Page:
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This Gardener Takes Care of Lombard Street’s Crookedest Block All by Herself

Written by Peter-Astrid KanePublished Nov. 30, 2022 • 4:30pm
Jenny Board single-handedly maintains the garden that cars weave through on Lombard Street. | Camille Cohen/The Standard

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Lombard Street is famous for its steep, crooked right-of-way, paved with red brick and offering an impossibly gorgeous view of Telegraph Hill. Or, rather, the block of it between Hyde and Leavenworth streets is. Most city residents experience Lombard via its flatter, longer section, a traffic-clogged quasi-expressway en route to the Golden Gate Bridge.

But the curvy block of Lombard, beloved by visitors from the world over, has another quirk: The twisting roadbed creates 10 tiered flower beds, each filled with meticulous plantings. They may look as though a team of gardeners maintains them, but in fact, one person handles it all. Jenny Board, on behalf of the Lombard Hill Improvement Association, has tended to the hydrangeas, tea roses and Matilija poppies for the last 11 years—and she essentially has carte blanche. 

“They give me the money, and they let me do what I want with it,” she told The Standard, taking a break from pruning back the hydrangeas for the winter. “But I take very personally the input from the folks who live here. People not just on the block but the surrounding areas are attached to the old-school gardens on Lombard Street.”

@sfstandard

For 11 years, Jenny Board has been the sole gardener for San Francisco’s iconic Lombard Street, curating the landscape and caring for its historic hydrangeas. When was the last time you took a drive through this landmark? #sf #sanfrancisco #sflandmark #lombardstreet #sfhistory #sfstandard #tiktok #fyp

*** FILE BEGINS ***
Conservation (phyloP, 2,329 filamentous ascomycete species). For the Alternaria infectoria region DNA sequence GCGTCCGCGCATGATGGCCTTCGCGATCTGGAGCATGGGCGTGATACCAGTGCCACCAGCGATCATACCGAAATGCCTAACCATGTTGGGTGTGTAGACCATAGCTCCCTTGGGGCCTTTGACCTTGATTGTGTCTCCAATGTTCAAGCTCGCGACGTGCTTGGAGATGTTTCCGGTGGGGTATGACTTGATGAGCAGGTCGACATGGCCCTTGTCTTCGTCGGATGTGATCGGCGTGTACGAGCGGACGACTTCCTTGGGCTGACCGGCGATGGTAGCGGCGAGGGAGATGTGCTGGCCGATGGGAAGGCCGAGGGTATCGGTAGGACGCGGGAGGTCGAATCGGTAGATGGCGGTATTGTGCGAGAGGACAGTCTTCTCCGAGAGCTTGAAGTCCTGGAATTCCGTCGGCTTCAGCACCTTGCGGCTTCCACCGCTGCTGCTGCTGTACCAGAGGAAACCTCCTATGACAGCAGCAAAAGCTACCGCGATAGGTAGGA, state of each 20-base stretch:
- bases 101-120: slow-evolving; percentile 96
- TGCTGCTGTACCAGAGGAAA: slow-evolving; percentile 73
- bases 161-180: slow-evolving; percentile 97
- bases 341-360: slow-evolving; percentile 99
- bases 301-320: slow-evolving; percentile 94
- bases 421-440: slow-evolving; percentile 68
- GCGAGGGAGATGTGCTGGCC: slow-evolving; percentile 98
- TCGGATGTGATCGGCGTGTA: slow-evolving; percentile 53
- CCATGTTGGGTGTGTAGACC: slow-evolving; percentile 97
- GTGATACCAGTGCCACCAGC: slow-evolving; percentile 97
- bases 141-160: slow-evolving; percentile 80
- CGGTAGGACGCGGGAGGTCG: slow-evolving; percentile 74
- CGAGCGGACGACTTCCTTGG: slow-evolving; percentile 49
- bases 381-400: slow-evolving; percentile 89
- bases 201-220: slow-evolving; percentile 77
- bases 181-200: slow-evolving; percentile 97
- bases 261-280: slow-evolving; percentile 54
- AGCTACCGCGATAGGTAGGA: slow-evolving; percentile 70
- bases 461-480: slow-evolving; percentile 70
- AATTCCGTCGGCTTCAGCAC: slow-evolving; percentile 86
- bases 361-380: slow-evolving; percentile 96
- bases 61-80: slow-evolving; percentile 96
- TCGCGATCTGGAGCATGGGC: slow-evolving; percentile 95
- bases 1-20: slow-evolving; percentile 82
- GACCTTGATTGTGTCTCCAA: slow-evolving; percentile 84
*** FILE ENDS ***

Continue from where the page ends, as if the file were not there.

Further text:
♬ Garden – 3scope

Board lived near Coit Tower until her family bought a home in Marin last year. These days, she works on the flower beds about 25 to 30 hours a week, creating 8-foot piles of yard waste and debris that she hopes the crews who care for the street trees will help cart away. Lately, she’s been deadheading hydrangeas, because years of drought, plus a largely fogless summer, left them stressed. 

“Hydrangeas need a real deep saturation of water,” Board said. “They burn really easily. In areas where we have no shade, they struggle.”

The roses, though, are thriving—even at the end of November.

“I planted about 40, and some are doing well,” Board said. “They’re leggy, but they’re hanging in there. I planted them all on the backs of each bed, so that they pop up when people drive down.”

Late fall is one of her favorite times of year, when the beds are largely dormant and everything’s starting to get ready for the growing season—which starts well before March 21. (Ask almost any California gardener, and they will tell you the same thing: This state is one season ahead.) 

As the flowers die back, the 14 sycamores on the north side of the street become more prominent. They’ve been “pollarded,” or pruned to a haunted, knobby shape, like the trees opposite City Hall.

“It’s kind of a way of training them to promote growth in the spring, and they look cool,” Board said. “In the winter, when they’re bald and they’re cut back, they’re kind of like these abstract figures creating this shape in the garden.”

Tourists climb the hill of Lombard Street, the famous windy destination. | Camille Cohen/The Standard

Although Lombard’s curves are largely regular, each of the 10 flower beds is unique. You might think that a hill with limited sightlines and hundreds of out-of-town drivers looking elsewhere would constitute a hazardous workplace. Board said that’s not so.

“A lot of the tourists are white-knuckling it,” she said. “They can be more sensitive to the grade. Some of the locals are so comfortable driving on the slope, but luckily, no major near-misses.” 

After more than a decade, a few heavily involved residents have passed away, so money is something of an issue. Board is working with Supervisor Aaron Peskin’s office to secure funds to upgrade the antiquated irrigation system, and contributions from visitors haven’t made up all of the difference.

Her garden gets plenty of voluntary help, though—if in the unwanted, horticultural sense.

“I get a lot of ‘volunteers,’” Board said. “Seeds, tree sprouts. The beds at the top of the hill are really hit with weeds, because it’s the first stop for anything that blows up over Lombard. It’s kind of a microclimate, even on the crooked street.”

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Peter-Astrid Kane can be reached at [email protected]


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